CA Governor Signs AB 450: Immigration Worker Protection Act
California Governor Jerry Brown signed into law AB 450 (Chiu) on October 5, 2017. AB 450 imposes various requirements on public and private employers with regard to federal immigration agency immigration worksite enforcement actions. Except as otherwise required by federal law, the bill prohibits an employer or other person acting on the employer’s behalf from providing voluntary consent to an immigration enforcement agent to enter nonpublic areas of a place of labor unless the agent provides a judicial warrant, except as specified.
Except as required by federal law, the AB 450 prohibits an employer or other person acting on the employer’s behalf from providing voluntary consent to an immigration enforcement agent to access, review, or obtain the employer’s employee records without a subpoena or court order, subject to a specified exception.
Except as required by federal law, AB 450 requires an employer to provide a current employee notice containing specified information, by posting in the language the employer normally uses to communicate employment information, of an inspection of I-9 Employment Eligibility Verification forms or other employment records conducted by an immigration agency within 72 hours of receiving the federal notice of inspection.
AB 450 requires an employer, upon reasonable request, to provide an affected employee a copy of the notice of inspection of I-9 Employment Eligibility Verification forms. The Labor Commissioner will make available a template of the notice for employers by July 1, 2018.
The bill requires an employer to provide to an affected current employee, and to the employee’s authorized representative, if any, a copy of the written immigration agency notice that provides for the inspection results and written notice of the obligations of the employer and the affected employee arising from the action, as specified.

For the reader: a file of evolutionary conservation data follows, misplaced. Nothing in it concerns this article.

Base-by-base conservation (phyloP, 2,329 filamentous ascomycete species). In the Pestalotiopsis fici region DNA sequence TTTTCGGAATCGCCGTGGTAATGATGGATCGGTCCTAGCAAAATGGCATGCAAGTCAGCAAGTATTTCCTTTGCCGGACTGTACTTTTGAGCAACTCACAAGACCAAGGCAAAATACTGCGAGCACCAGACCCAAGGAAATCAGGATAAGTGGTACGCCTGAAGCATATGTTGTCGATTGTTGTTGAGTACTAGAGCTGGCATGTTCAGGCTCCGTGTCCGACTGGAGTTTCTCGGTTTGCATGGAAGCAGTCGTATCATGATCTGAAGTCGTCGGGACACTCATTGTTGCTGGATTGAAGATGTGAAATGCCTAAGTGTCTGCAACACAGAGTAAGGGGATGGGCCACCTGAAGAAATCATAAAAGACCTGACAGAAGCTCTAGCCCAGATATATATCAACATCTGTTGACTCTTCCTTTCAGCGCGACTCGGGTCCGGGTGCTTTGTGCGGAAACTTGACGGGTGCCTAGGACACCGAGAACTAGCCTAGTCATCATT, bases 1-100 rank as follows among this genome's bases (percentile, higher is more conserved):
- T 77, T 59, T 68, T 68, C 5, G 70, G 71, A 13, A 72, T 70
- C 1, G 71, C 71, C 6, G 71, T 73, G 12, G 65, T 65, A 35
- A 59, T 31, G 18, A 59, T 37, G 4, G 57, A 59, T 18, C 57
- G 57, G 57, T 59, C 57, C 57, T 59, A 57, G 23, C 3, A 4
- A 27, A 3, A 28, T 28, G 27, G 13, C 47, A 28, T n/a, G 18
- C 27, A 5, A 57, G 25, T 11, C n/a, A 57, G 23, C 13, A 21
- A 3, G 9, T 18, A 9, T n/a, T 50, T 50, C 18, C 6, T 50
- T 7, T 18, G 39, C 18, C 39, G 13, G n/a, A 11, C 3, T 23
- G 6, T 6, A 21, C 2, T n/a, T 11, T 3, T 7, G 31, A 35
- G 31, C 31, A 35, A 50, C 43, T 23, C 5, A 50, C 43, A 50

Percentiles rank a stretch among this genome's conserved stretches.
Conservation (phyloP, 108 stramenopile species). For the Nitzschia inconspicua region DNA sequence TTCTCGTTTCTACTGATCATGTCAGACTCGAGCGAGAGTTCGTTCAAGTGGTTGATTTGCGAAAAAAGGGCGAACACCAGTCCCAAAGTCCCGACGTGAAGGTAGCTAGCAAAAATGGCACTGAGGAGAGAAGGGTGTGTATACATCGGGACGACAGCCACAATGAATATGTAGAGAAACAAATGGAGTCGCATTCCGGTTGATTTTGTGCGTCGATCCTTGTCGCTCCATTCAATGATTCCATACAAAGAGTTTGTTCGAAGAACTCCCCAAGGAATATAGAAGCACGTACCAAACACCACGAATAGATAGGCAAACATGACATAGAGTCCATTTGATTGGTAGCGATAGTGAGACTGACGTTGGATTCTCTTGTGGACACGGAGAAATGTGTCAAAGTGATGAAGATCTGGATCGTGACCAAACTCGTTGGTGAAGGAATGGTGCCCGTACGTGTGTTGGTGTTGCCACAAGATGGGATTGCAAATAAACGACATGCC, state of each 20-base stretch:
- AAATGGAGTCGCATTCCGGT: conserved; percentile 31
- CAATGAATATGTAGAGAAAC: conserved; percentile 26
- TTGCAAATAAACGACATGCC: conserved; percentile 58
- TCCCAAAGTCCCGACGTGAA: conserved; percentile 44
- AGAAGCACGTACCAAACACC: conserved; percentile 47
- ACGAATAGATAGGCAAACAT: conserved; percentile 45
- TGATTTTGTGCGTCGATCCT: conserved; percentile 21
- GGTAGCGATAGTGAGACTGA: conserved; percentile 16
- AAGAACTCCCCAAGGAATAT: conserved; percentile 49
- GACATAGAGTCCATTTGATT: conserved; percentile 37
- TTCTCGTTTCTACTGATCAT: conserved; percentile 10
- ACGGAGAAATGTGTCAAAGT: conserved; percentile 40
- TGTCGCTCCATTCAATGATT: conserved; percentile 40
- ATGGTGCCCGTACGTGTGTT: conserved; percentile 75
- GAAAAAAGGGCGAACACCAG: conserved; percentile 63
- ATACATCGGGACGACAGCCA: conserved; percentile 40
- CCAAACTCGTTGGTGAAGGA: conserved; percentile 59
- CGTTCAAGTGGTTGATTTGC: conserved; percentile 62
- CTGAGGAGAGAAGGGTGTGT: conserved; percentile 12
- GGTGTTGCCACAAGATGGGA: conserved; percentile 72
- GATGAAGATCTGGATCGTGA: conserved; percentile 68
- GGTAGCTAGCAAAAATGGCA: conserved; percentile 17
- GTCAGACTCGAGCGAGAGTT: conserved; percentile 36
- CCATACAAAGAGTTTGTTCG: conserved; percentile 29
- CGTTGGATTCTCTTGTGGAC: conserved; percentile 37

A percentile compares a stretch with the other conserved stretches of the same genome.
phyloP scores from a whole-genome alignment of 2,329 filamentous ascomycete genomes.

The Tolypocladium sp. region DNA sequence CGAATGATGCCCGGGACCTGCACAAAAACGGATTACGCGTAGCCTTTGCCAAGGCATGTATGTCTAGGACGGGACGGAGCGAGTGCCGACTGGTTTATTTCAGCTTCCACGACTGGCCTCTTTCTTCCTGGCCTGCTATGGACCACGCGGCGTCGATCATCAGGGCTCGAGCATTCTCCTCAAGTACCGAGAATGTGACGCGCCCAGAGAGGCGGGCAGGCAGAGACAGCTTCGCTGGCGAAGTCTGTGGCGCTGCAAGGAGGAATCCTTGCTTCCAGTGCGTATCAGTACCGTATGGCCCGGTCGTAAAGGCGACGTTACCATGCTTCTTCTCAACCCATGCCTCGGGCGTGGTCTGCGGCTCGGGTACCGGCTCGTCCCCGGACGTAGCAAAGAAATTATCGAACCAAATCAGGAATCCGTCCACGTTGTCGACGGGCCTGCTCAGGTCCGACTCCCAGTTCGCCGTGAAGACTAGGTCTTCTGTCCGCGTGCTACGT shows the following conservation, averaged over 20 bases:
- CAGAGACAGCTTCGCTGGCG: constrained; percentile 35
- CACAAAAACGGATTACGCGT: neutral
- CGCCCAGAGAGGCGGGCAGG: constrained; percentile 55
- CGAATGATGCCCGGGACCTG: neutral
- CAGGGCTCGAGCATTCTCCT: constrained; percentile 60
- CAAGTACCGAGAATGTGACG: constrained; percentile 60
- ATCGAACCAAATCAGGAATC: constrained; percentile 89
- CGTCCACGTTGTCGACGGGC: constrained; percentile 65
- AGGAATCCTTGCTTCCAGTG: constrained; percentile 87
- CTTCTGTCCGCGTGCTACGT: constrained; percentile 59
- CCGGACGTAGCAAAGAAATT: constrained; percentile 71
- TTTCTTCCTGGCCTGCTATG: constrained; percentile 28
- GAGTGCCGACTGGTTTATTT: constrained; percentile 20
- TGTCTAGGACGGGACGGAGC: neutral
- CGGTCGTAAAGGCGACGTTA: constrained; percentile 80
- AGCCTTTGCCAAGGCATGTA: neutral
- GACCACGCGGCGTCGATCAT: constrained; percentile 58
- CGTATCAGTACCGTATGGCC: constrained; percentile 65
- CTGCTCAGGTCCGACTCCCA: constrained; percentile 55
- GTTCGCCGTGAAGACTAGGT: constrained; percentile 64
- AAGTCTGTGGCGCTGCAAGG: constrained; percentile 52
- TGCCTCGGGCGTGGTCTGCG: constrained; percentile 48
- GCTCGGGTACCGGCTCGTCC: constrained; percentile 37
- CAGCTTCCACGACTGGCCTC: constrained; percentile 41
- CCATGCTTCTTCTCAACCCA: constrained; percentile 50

Penalties for failing to satisfy the prohibitions described above are $2,000 up to $5,000 for a first violation and $5,000 up to $10,000 for each subsequent violation.
Except as required by federal law, the AB 450 prohibits an employer from reverifying the employment eligibility of a current employee at a time or in a manner not required by specified federal law. Penalty of up to $10,000 for a violation of this prohibition to be recoverable by the Labor Commissioner.
The bill grants the Labor Commissioner or the Attorney General the exclusive authority to enforce these provisions and requires that any penalty recovered be deposited in the Labor Enforcement and Compliance Fund.
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